Art (And Why We Don’t Really Appreciate It)

There’s always that person in an art museum- “I could make that. Come on its just a line.” They’re rude and insulting and no one want to go with that person. In addition to writing I work designing jewelry and have delved back into what originally got me into art- 2-D geometrically and color oriented art. Its taken about 6 hours to get one piece sketched and inked properly.
I’ve always been aware of art, of color and pattern in the world, but in the past few months its really dawned on me how much art there really is in the world. The lettering on a lotion bottle, the photography on your calendar and packages, the designs on your bags, on every product you use there’s some form of art. We live in a culture so oversaturated with art we don’t see it and don’t appreciate it. Its why “Oh you’re an artist.” is said in the same scathing tone reserved for contagious disease and why students get asked what they’re back-up plan is if they focus on any of the arts.
For me, art was always my back-up plan, what I was good enough at to get by if everything else falls through. No one expects to use their back-up plan. No one expects to succeed at it. That’s why its a back-up plan. But take a moment to appreciate the non-traditional art surrounding you and creditless artists who exist in the background of the world. Maybe desigining packaging was their dream or maybe it was their back up plan. Either way we can focus on the art in museums or what surrounds us.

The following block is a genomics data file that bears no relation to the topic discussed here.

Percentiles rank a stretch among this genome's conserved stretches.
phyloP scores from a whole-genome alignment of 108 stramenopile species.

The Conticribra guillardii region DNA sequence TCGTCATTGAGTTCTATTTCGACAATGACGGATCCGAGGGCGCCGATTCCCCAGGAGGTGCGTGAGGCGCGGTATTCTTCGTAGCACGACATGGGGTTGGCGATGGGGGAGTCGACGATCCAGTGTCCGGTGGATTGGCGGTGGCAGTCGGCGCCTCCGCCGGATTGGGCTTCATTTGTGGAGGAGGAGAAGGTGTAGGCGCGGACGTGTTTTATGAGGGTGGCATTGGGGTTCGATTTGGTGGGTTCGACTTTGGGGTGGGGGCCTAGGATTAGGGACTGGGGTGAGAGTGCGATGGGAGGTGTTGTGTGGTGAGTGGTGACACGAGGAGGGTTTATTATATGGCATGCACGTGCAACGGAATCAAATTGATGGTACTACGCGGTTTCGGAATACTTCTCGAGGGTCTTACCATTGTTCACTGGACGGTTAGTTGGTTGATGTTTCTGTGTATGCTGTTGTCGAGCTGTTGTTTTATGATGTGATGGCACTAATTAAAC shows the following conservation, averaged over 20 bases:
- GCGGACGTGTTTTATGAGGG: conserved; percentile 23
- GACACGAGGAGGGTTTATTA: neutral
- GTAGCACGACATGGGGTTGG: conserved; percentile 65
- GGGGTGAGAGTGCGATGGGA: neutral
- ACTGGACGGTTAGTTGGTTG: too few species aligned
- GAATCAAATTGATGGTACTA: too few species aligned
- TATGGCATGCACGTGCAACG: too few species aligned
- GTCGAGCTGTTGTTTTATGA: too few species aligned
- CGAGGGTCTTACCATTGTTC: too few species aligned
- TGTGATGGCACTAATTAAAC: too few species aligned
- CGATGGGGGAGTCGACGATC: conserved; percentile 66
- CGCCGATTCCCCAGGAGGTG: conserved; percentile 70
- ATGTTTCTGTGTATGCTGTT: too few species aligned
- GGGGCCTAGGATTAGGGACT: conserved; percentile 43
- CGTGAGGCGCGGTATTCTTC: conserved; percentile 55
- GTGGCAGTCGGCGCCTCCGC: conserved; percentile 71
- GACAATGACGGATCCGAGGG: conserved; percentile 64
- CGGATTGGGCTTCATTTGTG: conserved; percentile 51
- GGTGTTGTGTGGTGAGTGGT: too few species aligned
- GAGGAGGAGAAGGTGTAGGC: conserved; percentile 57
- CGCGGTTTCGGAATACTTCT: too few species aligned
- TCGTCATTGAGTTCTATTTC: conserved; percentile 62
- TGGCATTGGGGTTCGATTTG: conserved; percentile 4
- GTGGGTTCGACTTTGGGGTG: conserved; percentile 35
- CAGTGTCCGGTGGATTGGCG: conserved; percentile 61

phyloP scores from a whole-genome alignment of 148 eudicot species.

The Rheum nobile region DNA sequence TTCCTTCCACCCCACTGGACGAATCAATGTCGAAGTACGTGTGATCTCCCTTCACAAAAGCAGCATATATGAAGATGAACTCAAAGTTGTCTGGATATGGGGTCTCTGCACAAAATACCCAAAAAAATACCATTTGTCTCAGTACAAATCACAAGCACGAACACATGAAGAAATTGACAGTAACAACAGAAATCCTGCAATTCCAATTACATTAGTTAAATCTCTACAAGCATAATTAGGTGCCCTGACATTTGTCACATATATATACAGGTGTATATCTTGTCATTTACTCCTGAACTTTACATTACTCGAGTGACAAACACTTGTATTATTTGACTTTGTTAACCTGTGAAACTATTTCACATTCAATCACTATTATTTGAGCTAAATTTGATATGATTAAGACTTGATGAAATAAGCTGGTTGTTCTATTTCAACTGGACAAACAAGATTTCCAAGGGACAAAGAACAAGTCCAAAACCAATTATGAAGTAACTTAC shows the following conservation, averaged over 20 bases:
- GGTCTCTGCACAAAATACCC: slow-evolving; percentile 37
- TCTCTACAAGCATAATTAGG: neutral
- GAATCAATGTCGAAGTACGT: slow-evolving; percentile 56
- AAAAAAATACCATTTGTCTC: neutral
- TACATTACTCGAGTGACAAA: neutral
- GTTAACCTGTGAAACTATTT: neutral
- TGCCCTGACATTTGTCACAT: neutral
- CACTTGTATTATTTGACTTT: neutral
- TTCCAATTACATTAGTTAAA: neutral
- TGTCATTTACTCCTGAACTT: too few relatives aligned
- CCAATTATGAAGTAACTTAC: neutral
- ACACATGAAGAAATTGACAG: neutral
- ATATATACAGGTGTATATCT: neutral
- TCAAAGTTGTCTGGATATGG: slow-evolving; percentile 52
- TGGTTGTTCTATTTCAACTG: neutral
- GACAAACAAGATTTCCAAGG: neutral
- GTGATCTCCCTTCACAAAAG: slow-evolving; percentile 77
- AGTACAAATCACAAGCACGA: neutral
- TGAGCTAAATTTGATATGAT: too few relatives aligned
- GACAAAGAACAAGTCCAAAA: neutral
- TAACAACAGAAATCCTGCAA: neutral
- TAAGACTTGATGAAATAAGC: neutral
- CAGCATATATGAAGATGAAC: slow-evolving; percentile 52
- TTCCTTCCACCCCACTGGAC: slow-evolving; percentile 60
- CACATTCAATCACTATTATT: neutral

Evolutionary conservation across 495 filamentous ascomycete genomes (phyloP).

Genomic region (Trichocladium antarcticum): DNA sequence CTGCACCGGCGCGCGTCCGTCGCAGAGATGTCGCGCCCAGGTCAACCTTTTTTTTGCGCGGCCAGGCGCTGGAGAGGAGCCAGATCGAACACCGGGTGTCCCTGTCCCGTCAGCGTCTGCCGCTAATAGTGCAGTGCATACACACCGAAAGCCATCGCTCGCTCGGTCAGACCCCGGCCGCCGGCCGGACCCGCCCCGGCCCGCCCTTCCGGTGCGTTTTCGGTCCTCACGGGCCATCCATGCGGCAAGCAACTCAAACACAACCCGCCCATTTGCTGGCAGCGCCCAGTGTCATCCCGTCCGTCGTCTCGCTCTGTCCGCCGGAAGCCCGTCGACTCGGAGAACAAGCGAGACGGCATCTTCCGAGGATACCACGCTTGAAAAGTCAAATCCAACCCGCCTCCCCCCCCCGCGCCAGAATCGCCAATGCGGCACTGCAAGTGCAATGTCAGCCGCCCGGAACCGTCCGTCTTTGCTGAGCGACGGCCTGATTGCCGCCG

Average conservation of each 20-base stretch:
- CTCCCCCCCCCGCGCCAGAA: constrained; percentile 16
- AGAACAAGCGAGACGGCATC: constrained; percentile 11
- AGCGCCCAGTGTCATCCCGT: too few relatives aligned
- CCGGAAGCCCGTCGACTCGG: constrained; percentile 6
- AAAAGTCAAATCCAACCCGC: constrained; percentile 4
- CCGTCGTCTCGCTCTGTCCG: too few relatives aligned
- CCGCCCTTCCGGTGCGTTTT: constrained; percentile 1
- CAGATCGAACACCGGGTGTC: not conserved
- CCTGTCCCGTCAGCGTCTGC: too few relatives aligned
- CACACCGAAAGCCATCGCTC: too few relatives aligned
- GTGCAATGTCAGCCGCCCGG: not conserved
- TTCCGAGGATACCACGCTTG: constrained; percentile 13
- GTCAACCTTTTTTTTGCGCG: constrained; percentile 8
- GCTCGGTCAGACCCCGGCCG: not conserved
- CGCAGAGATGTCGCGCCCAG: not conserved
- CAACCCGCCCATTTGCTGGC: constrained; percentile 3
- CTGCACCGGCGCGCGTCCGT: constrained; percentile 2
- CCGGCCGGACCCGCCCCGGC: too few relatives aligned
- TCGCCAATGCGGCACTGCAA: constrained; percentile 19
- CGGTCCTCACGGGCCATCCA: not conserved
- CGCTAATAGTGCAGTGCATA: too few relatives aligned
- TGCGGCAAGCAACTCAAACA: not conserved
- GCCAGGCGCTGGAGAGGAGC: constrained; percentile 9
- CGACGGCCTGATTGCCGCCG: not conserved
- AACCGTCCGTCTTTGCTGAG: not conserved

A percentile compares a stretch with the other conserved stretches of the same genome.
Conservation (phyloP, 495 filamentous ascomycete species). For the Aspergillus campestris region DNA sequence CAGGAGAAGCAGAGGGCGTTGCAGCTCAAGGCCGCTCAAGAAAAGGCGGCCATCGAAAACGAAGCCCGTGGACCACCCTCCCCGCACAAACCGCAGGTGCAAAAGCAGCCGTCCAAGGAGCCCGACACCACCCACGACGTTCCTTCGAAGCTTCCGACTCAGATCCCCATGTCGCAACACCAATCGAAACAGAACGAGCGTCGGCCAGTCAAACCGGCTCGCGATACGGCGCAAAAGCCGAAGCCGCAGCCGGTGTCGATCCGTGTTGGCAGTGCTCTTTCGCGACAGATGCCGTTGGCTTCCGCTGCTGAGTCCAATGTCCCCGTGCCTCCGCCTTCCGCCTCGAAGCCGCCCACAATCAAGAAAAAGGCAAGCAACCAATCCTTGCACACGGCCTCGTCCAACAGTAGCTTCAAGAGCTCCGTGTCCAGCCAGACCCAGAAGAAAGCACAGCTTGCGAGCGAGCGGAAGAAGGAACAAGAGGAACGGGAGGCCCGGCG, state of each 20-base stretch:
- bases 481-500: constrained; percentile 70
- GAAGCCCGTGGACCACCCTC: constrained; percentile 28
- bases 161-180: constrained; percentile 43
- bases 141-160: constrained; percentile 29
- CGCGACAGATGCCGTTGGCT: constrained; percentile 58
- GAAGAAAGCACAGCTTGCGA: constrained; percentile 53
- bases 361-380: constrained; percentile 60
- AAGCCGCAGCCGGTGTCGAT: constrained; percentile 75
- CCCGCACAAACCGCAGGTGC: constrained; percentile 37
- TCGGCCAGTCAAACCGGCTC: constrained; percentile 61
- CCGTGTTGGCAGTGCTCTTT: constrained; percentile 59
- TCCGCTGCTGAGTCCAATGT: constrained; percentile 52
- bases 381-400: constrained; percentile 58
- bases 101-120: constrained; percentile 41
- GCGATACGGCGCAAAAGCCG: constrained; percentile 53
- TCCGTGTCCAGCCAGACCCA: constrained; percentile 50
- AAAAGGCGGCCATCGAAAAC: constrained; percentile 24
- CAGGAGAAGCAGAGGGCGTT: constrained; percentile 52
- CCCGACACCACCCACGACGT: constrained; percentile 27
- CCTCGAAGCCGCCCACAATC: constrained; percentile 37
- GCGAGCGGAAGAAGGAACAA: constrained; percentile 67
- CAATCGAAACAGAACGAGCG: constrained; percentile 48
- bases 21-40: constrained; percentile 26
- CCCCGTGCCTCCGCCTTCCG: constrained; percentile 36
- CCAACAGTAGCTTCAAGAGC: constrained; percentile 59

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There are a few things I know for certain: pencil always smears, gray carpet in a studio is the worst idea, and research is a lot of times the most boring things a writer can do. Which isn’t to say research isn’t necessary or even interesting at times, but reading, watching videos, digging for those things and taking notes can get tedious quickly. I’ve always known this, but I’ve been working on expanding a short story I wrote last summer into, if the plot allows, a full blown novel. Unfortunately given the subject matter of the novel it also means that I have to do a lot more research than I planned on accumulating this summer. I love history, and have always had a fascination with the time period I’m working in, but right now I want to write which I can’t do until I can get a timeline better pinned down. 

How do you handle large quantities of research? What tricks do you use to keep yourself engaged for long periods of time? How do you manage the boredom that inevitably accompanies hours of searching for material you may not use?